The third SteepleChase release by Brian Charette’s freakishly swinging organ sextet—and his 19th release overall—takes unusual turns, leading the listener down paths adorned with so many forks that you’ll be sated, if at times confused, by record’s end. The key ingredient? Charette’s use of Olivier Messiaen’s modes of limited transposition, which, while only literally used in the first song, seem to influence the entire album.
With Charette working a frothy modern version of a Hammond B-3 like McGriff and McDuff, Power from the Air initially comes on like a blast of grits-and-gravy goodness, only to be teeter-tottered by dissonant ensemble sections and odd-metered, often over-the-bar-line figures that could spin heads and scare farm animals. But that’s the album’s undeniable, if quirky, charm, cracking a new wrinkle in old-fashioned duds.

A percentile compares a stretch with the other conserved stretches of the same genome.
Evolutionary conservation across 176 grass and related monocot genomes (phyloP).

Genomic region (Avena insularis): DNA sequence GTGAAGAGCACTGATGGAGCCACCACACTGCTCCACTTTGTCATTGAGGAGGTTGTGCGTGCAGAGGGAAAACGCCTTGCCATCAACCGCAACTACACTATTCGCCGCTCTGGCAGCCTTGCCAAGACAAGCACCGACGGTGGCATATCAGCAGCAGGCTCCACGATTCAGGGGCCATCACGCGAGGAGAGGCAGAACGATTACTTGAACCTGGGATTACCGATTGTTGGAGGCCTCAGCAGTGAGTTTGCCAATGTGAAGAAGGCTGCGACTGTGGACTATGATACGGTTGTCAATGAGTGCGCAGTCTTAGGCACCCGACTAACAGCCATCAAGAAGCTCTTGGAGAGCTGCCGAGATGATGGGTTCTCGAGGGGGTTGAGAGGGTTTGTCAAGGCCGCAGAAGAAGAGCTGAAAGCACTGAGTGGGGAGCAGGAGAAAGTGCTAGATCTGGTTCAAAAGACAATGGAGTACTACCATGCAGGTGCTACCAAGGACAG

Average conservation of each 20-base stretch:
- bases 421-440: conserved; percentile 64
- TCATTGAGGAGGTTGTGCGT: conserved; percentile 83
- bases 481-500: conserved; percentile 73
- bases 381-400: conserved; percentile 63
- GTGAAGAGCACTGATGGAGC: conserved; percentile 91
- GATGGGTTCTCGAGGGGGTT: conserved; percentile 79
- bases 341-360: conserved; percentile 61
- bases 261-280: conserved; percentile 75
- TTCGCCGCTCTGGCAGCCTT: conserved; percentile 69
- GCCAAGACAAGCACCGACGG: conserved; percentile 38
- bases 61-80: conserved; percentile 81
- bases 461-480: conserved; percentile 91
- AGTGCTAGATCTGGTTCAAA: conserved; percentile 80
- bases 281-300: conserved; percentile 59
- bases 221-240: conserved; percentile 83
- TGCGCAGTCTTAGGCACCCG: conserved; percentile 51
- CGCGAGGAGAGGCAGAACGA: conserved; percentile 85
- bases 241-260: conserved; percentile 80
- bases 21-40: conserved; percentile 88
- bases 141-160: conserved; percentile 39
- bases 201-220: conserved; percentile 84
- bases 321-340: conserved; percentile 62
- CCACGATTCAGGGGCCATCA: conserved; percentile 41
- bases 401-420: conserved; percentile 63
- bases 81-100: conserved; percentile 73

“Fried Birds” is a perfect example. On its face it’s a joyous, medium up-tempo vehicle, yet its melody is a slightly nauseous brew executed by the group’s unusual front line of flute (Itai Kriss), alto sax (Mike DiRubbo), tenor sax (Kenny Brooks), and bass clarinet (Karel Ruzicka). Head stated, everyone releases expertly crafted, thrilling solos. Five tunes in, “Elephant Memory” takes its seesawing melodies to their zenith in a six-over-four pulse that’s as funky as it is head-warping. The sextet also covers “Harlem Nocturne” and “Cherokee,” the latter suffused with the steam coming off Charette’s viscous solo organ. The horns wrap around the tune, then disappear, returning us to a classic organ-trio vibe—although you’re only hearing a duo, with Brian Fishler on drums. Brian Charette continues to punch holes in the sky of jazz tradition.